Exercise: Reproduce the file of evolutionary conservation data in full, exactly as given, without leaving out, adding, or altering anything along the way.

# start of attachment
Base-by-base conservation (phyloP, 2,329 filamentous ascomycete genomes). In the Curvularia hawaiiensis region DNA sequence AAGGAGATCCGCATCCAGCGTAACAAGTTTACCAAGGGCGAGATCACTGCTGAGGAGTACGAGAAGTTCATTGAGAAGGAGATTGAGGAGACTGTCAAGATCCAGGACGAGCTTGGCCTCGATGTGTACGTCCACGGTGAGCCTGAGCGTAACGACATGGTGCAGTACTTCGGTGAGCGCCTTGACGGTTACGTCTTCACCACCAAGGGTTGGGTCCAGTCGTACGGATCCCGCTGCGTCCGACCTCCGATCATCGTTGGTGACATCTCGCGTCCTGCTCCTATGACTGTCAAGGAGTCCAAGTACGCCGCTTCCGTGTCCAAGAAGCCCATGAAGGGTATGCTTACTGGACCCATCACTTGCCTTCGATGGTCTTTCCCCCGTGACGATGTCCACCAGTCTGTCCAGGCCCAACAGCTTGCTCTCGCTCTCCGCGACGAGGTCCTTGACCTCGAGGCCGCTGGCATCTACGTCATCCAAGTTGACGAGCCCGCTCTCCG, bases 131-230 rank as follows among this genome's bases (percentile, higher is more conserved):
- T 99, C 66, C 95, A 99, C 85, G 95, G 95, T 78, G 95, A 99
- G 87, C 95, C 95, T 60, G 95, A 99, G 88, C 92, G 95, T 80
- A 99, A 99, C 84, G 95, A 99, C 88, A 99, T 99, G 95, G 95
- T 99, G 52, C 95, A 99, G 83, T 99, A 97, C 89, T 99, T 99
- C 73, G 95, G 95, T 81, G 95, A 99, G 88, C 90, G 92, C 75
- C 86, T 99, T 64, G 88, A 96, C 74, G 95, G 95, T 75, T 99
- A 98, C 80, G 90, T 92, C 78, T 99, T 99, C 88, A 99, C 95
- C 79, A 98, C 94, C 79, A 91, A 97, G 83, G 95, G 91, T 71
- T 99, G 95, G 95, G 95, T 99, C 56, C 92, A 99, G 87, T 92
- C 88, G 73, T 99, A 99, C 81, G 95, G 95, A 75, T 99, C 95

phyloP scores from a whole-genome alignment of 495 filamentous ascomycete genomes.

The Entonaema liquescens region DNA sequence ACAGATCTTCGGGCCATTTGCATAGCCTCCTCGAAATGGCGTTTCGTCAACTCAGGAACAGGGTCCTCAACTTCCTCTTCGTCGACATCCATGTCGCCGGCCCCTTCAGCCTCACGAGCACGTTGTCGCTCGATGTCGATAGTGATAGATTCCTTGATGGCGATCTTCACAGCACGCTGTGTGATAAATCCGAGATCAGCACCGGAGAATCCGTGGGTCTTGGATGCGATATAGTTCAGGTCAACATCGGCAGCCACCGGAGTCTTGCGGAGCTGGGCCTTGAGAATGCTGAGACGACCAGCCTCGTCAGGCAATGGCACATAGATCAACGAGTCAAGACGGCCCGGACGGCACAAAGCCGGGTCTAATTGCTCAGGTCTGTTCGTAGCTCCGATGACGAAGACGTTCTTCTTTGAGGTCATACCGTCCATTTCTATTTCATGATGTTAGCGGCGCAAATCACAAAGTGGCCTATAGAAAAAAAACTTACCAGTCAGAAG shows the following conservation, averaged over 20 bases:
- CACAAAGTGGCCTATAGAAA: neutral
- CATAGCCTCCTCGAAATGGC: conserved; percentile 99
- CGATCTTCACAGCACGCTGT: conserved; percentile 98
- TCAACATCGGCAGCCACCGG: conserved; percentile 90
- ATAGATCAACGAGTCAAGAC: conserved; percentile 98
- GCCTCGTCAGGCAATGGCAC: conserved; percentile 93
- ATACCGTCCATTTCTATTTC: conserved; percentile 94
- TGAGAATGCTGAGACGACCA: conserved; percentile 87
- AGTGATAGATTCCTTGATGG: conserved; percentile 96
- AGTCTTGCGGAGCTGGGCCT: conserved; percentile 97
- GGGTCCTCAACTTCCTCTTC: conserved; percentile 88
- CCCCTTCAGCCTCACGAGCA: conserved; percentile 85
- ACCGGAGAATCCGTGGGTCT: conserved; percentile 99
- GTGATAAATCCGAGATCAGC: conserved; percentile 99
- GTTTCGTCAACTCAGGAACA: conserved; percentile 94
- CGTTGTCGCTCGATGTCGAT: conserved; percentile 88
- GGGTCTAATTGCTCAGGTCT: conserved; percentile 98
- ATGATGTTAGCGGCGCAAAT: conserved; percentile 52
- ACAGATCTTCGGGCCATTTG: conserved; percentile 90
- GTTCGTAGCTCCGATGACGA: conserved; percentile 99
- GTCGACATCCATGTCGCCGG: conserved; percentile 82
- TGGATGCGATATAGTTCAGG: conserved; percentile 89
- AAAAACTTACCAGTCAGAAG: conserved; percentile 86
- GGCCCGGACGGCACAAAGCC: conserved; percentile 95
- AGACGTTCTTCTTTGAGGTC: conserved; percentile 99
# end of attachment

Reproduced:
Base-by-base conservation (phyloP, 2,329 filamentous ascomycete genomes). In the Curvularia hawaiiensis region DNA sequence AAGGAGATCCGCATCCAGCGTAACAAGTTTACCAAGGGCGAGATCACTGCTGAGGAGTACGAGAAGTTCATTGAGAAGGAGATTGAGGAGACTGTCAAGATCCAGGACGAGCTTGGCCTCGATGTGTACGTCCACGGTGAGCCTGAGCGTAACGACATGGTGCAGTACTTCGGTGAGCGCCTTGACGGTTACGTCTTCACCACCAAGGGTTGGGTCCAGTCGTACGGATCCCGCTGCGTCCGACCTCCGATCATCGTTGGTGACATCTCGCGTCCTGCTCCTATGACTGTCAAGGAGTCCAAGTACGCCGCTTCCGTGTCCAAGAAGCCCATGAAGGGTATGCTTACTGGACCCATCACTTGCCTTCGATGGTCTTTCCCCCGTGACGATGTCCACCAGTCTGTCCAGGCCCAACAGCTTGCTCTCGCTCTCCGCGACGAGGTCCTTGACCTCGAGGCCGCTGGCATCTACGTCATCCAAGTTGACGAGCCCGCTCTCCG, bases 131-230 rank as follows among this genome's bases (percentile, higher is more conserved):
- T 99, C 66, C 95, A 99, C 85, G 95, G 95, T 78, G 95, A 99
- G 87, C 95, C 95, T 60, G 95, A 99, G 88, C 92, G 95, T 80
- A 99, A 99, C 84, G 95, A 99, C 88, A 99, T 99, G 95, G 95
- T 99, G 52, C 95, A 99, G 83, T 99, A 97, C 89, T 99, T 99
- C 73, G 95, G 95, T 81, G 95, A 99, G 88, C 90, G 92, C 75
- C 86, T 99, T 64, G 88, A 96, C 74, G 95, G 95, T 75, T 99
- A 98, C 80, G 90, T 92, C 78, T 99, T 99, C 88, A 99, C 95
- C 79, A 98, C 94, C 79, A 91, A 97, G 83, G 95, G 91, T 71
- T 99, G 95, G 95, G 95, T 99, C 56, C 92, A 99, G 87, T 92
- C 88, G 73, T 99, A 99, C 81, G 95, G 95, A 75, T 99, C 95

phyloP scores from a whole-genome alignment of 495 filamentous ascomycete genomes.

The Entonaema liquescens region DNA sequence ACAGATCTTCGGGCCATTTGCATAGCCTCCTCGAAATGGCGTTTCGTCAACTCAGGAACAGGGTCCTCAACTTCCTCTTCGTCGACATCCATGTCGCCGGCCCCTTCAGCCTCACGAGCACGTTGTCGCTCGATGTCGATAGTGATAGATTCCTTGATGGCGATCTTCACAGCACGCTGTGTGATAAATCCGAGATCAGCACCGGAGAATCCGTGGGTCTTGGATGCGATATAGTTCAGGTCAACATCGGCAGCCACCGGAGTCTTGCGGAGCTGGGCCTTGAGAATGCTGAGACGACCAGCCTCGTCAGGCAATGGCACATAGATCAACGAGTCAAGACGGCCCGGACGGCACAAAGCCGGGTCTAATTGCTCAGGTCTGTTCGTAGCTCCGATGACGAAGACGTTCTTCTTTGAGGTCATACCGTCCATTTCTATTTCATGATGTTAGCGGCGCAAATCACAAAGTGGCCTATAGAAAAAAAACTTACCAGTCAGAAG shows the following conservation, averaged over 20 bases:
- CACAAAGTGGCCTATAGAAA: neutral
- CATAGCCTCCTCGAAATGGC: conserved; percentile 99
- CGATCTTCACAGCACGCTGT: conserved; percentile 98
- TCAACATCGGCAGCCACCGG: conserved; percentile 90
- ATAGATCAACGAGTCAAGAC: conserved; percentile 98
- GCCTCGTCAGGCAATGGCAC: conserved; percentile 93
- ATACCGTCCATTTCTATTTC: conserved; percentile 94
- TGAGAATGCTGAGACGACCA: conserved; percentile 87
- AGTGATAGATTCCTTGATGG: conserved; percentile 96
- AGTCTTGCGGAGCTGGGCCT: conserved; percentile 97
- GGGTCCTCAACTTCCTCTTC: conserved; percentile 88
- CCCCTTCAGCCTCACGAGCA: conserved; percentile 85
- ACCGGAGAATCCGTGGGTCT: conserved; percentile 99
- GTGATAAATCCGAGATCAGC: conserved; percentile 99
- GTTTCGTCAACTCAGGAACA: conserved; percentile 94
- CGTTGTCGCTCGATGTCGAT: conserved; percentile 88
- GGGTCTAATTGCTCAGGTCT: conserved; percentile 98
- ATGATGTTAGCGGCGCAAAT: conserved; percentile 52
- ACAGATCTTCGGGCCATTTG: conserved; percentile 90
- GTTCGTAGCTCCGATGACGA: conserved; percentile 99
- GTCGACATCCATGTCGCCGG: conserved; percentile 82
- TGGATGCGATATAGTTCAGG: conserved; percentile 89
- AAAAACTTACCAGTCAGAAG: conserved; percentile 86
- GGCCCGGACGGCACAAAGCC: conserved; percentile 95
- AGACGTTCTTCTTTGAGGTC: conserved; percentile 99